Annie’s Mailbox: How do I stop having fantasies of my mother-in-law
June 10, 2010
Dear Annie: I am a 25-year-old male who has been married for a few years, and I still love my wife as much as the day I met her. The problem is, I am having sexual fantasies about her mother.
My mother-in-law is happily married and has no idea about my feelings. My wife has heard me make a few comments, but she does not take them seriously.
I am a good person and have never been in any kind of trouble with the law or anything of the sort. So my question is, why am I having these feelings? I've tried to block them out, but I can't.
Dear Oregon: You've been watching too much cable TV. If your mother-in-law is attractive, you are seeing her as an available female instead of as "Mom." You need to recalibrate your impression of her, and you can do that by making a concerted effort to substitute more "motherly" images in your head. Imagine her baking pies and cleaning spit-up. Think of her as your future children's grandmother, with white hair and wrinkles. Whatever images you can put in your brain that will replace the sexual ones you have now will help. We urge you to work on this, or it could destroy your marriage.
Dear Annie: What can I say to my 10-year-old daughter, who came home from school today and told me a classmate is having a birthday party and invited every girl in the class except her? To add insult to injury, she even invited my daughter's best friend — a girl who attends school in another district. I am at a loss for words.
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— Sad Mom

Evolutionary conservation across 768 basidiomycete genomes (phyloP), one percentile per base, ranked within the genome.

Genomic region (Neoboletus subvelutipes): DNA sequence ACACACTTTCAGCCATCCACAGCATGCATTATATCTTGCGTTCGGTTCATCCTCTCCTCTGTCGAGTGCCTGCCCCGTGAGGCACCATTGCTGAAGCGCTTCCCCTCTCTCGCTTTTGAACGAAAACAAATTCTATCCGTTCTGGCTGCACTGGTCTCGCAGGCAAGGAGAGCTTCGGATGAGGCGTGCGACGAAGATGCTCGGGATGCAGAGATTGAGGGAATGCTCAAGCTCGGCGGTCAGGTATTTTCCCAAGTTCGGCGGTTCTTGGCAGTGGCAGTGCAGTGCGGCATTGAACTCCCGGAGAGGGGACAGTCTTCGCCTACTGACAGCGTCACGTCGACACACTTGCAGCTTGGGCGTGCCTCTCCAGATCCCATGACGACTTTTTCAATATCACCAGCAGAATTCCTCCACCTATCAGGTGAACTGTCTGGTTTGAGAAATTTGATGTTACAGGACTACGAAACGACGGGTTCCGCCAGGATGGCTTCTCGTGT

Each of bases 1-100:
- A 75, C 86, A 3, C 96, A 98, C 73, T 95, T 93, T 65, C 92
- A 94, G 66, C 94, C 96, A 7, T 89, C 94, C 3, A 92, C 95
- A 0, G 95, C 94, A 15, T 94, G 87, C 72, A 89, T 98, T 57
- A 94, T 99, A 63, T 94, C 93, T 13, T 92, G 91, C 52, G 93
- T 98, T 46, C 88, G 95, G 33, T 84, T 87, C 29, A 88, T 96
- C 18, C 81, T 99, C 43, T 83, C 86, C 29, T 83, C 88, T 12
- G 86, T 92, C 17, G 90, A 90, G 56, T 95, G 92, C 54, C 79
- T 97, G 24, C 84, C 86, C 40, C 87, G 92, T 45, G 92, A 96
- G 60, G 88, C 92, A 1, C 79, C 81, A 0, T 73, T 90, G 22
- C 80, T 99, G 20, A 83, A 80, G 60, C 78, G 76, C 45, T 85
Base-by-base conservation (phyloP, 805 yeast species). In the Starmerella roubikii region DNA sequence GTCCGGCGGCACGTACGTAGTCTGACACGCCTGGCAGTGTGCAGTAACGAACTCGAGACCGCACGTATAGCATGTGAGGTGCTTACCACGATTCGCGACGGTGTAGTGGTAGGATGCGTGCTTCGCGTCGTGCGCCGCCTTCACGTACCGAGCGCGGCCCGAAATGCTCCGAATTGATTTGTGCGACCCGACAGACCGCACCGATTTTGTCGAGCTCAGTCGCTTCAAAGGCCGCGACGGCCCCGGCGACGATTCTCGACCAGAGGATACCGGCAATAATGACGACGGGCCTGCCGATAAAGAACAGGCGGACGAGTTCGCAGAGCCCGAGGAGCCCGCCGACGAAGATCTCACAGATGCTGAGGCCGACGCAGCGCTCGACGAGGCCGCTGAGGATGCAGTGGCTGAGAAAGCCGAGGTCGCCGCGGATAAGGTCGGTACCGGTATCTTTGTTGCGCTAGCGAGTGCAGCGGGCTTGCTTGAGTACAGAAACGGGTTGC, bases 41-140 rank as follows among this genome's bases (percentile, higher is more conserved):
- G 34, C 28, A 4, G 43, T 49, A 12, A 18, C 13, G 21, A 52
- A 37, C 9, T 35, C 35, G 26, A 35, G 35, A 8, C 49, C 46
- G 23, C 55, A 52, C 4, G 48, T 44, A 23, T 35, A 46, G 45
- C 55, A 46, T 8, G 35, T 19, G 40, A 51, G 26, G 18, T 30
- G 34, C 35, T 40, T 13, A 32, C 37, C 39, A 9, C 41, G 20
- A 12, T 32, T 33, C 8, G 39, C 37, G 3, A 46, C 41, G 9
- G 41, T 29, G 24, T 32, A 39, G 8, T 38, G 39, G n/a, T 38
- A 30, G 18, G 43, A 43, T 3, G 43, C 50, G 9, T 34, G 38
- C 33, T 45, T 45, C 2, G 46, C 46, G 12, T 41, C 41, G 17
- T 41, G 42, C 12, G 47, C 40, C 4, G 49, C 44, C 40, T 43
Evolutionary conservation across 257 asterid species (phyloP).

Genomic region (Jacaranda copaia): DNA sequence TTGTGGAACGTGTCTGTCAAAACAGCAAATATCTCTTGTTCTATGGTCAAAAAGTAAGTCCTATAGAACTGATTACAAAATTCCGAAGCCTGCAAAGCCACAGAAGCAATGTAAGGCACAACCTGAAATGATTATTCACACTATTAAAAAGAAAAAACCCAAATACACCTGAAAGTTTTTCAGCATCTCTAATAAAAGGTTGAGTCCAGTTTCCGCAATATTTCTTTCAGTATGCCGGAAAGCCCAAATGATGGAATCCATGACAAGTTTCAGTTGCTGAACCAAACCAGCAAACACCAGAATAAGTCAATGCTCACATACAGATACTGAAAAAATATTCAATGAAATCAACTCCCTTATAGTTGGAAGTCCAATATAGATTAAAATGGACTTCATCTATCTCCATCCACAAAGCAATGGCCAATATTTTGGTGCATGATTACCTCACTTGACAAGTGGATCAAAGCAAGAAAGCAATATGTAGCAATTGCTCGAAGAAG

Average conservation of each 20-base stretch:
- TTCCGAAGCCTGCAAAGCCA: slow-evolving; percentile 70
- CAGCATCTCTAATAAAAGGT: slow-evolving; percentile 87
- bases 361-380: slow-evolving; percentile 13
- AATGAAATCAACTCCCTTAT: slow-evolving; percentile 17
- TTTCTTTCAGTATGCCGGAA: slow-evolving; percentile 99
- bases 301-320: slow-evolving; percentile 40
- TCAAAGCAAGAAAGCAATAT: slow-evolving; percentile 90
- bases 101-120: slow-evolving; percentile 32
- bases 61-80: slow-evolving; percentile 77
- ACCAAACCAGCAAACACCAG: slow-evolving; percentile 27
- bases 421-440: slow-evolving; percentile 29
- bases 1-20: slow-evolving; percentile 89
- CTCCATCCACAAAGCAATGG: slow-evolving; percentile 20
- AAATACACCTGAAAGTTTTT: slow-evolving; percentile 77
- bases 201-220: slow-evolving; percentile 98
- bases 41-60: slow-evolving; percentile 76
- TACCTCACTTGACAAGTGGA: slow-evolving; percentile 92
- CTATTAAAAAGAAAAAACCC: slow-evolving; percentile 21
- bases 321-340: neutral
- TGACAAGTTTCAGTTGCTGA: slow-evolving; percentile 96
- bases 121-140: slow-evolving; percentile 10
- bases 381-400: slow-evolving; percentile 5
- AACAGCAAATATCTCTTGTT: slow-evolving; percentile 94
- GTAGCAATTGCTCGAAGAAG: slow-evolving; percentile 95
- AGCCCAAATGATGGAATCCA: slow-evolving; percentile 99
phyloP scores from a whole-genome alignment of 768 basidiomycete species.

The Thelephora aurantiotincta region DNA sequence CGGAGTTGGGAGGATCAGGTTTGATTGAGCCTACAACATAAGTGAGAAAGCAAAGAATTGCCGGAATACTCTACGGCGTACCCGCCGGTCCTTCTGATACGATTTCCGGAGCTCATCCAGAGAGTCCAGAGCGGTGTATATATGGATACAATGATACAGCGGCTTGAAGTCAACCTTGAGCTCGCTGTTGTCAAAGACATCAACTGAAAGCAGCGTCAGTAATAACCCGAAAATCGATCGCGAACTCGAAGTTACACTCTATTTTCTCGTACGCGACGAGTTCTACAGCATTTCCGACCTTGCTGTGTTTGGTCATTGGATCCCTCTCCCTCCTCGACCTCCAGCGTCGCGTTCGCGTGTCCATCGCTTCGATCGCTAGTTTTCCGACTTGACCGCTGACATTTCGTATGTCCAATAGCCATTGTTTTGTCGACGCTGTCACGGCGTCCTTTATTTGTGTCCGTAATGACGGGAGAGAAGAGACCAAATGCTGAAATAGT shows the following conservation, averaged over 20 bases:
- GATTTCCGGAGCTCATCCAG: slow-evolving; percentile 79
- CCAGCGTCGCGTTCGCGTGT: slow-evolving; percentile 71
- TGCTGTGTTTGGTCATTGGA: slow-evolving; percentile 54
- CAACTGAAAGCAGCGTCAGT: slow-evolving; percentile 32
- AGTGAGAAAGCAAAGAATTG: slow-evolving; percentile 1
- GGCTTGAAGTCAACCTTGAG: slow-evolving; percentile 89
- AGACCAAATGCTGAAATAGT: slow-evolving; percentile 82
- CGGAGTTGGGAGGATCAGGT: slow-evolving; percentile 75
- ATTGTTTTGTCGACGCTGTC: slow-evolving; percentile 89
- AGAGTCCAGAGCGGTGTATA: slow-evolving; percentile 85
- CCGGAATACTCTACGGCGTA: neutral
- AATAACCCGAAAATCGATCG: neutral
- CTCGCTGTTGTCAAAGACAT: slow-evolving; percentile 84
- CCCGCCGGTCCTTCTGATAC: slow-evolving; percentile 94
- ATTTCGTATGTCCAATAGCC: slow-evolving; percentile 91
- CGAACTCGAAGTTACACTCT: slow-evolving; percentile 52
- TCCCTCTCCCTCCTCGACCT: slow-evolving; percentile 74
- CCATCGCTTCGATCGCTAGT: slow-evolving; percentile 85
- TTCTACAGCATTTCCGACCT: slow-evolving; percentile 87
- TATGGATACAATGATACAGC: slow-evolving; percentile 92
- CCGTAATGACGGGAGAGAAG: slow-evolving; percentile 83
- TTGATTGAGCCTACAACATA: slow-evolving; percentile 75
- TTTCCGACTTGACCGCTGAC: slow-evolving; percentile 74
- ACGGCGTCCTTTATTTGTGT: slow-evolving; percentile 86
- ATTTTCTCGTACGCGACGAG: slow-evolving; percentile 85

Dear Mom: Is it possible your daughter's invitation was lost? This happens more often than you might think. Also, many schools have a policy that doesn't allow children to single out and exclude one classmate in this manner. It's a form of bullying.
If your daughter's school has such a policy, you can discuss this with the principal. If you are friendly with the other girl's mother, you can talk to her about it.
But, if the bottom line is simply that the birthday girl doesn't like your daughter, you need to tell your child that life isn't always fair, even for good people, and it will help to learn positive ways to cope with disappointment. Perhaps on the day of the party, you and your daughter could do something special together.
Dear Annie: I was enraged to read the letter from "Running Out of Room," whose sister gives framed pictures of her children to their family as birthday and holiday gifts. I also do this.
There is rarely anything I can think of to buy my mother-in-law that she doesn't already have or hasn't recently purchased. But she loves getting new pictures of her grandkids.
No, it is not cheap to put them in frames, but it comes from the heart. And you are correct in saying they don't need to display every picture. There have been times when my own mother puts the pictures in an album and then returns the frames for another photo.
"Running" may not appreciate these photographs, but I believe her sister is giving her an extremely heartfelt gift, and she should embrace it. Those kids aren't going to be little forever, and it will be nice to look back later and remember what they were like "way back when."
— Roberta in Rhode Island
Dear Roberta: It's fine to give Mom pictures of the kids at every occasion. But when given to siblings who have their own children, it can be interpreted as bragging. As long as you don't mind if the photographs are not displayed, it's OK with us if you keep sending Mom mementos of the little tykes.